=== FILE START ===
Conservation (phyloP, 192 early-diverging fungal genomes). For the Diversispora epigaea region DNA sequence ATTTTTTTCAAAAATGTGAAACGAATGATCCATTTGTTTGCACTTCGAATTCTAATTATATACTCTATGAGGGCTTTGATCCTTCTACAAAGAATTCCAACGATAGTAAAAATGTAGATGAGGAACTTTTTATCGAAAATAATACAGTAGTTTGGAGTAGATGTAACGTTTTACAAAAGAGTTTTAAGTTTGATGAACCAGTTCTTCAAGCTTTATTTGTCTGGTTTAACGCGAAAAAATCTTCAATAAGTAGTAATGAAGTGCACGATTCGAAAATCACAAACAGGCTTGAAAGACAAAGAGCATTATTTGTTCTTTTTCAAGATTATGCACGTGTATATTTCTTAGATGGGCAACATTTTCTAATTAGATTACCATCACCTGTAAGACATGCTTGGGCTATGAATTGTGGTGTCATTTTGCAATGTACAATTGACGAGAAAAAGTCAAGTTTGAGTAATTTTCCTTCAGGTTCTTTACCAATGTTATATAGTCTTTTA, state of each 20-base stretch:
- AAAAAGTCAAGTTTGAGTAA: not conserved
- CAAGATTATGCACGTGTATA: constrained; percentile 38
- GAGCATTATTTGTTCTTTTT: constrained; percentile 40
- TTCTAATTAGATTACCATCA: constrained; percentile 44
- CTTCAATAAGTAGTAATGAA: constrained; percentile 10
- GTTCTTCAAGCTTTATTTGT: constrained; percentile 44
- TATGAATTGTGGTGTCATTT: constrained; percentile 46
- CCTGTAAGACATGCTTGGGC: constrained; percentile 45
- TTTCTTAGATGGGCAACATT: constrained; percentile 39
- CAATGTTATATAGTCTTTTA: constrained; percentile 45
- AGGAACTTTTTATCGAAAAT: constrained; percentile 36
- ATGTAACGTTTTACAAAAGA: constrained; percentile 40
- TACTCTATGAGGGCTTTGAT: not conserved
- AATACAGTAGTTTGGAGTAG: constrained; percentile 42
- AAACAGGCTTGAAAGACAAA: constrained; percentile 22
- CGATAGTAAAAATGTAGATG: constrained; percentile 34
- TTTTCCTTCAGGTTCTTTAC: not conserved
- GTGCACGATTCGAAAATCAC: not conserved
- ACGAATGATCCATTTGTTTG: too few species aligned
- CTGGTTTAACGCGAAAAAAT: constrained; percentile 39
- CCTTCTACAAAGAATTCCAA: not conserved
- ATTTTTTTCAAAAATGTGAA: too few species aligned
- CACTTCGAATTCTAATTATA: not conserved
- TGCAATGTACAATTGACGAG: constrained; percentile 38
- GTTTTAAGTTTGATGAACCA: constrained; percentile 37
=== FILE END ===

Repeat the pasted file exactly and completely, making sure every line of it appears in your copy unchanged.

Conservation (phyloP, 192 early-diverging fungal genomes). For the Diversispora epigaea region DNA sequence ATTTTTTTCAAAAATGTGAAACGAATGATCCATTTGTTTGCACTTCGAATTCTAATTATATACTCTATGAGGGCTTTGATCCTTCTACAAAGAATTCCAACGATAGTAAAAATGTAGATGAGGAACTTTTTATCGAAAATAATACAGTAGTTTGGAGTAGATGTAACGTTTTACAAAAGAGTTTTAAGTTTGATGAACCAGTTCTTCAAGCTTTATTTGTCTGGTTTAACGCGAAAAAATCTTCAATAAGTAGTAATGAAGTGCACGATTCGAAAATCACAAACAGGCTTGAAAGACAAAGAGCATTATTTGTTCTTTTTCAAGATTATGCACGTGTATATTTCTTAGATGGGCAACATTTTCTAATTAGATTACCATCACCTGTAAGACATGCTTGGGCTATGAATTGTGGTGTCATTTTGCAATGTACAATTGACGAGAAAAAGTCAAGTTTGAGTAATTTTCCTTCAGGTTCTTTACCAATGTTATATAGTCTTTTA, state of each 20-base stretch:
- AAAAAGTCAAGTTTGAGTAA: not conserved
- CAAGATTATGCACGTGTATA: constrained; percentile 38
- GAGCATTATTTGTTCTTTTT: constrained; percentile 40
- TTCTAATTAGATTACCATCA: constrained; percentile 44
- CTTCAATAAGTAGTAATGAA: constrained; percentile 10
- GTTCTTCAAGCTTTATTTGT: constrained; percentile 44
- TATGAATTGTGGTGTCATTT: constrained; percentile 46
- CCTGTAAGACATGCTTGGGC: constrained; percentile 45
- TTTCTTAGATGGGCAACATT: constrained; percentile 39
- CAATGTTATATAGTCTTTTA: constrained; percentile 45
- AGGAACTTTTTATCGAAAAT: constrained; percentile 36
- ATGTAACGTTTTACAAAAGA: constrained; percentile 40
- TACTCTATGAGGGCTTTGAT: not conserved
- AATACAGTAGTTTGGAGTAG: constrained; percentile 42
- AAACAGGCTTGAAAGACAAA: constrained; percentile 22
- CGATAGTAAAAATGTAGATG: constrained; percentile 34
- TTTTCCTTCAGGTTCTTTAC: not conserved
- GTGCACGATTCGAAAATCAC: not conserved
- ACGAATGATCCATTTGTTTG: too few species aligned
- CTGGTTTAACGCGAAAAAAT: constrained; percentile 39
- CCTTCTACAAAGAATTCCAA: not conserved
- ATTTTTTTCAAAAATGTGAA: too few species aligned
- CACTTCGAATTCTAATTATA: not conserved
- TGCAATGTACAATTGACGAG: constrained; percentile 38
- GTTTTAAGTTTGATGAACCA: constrained; percentile 37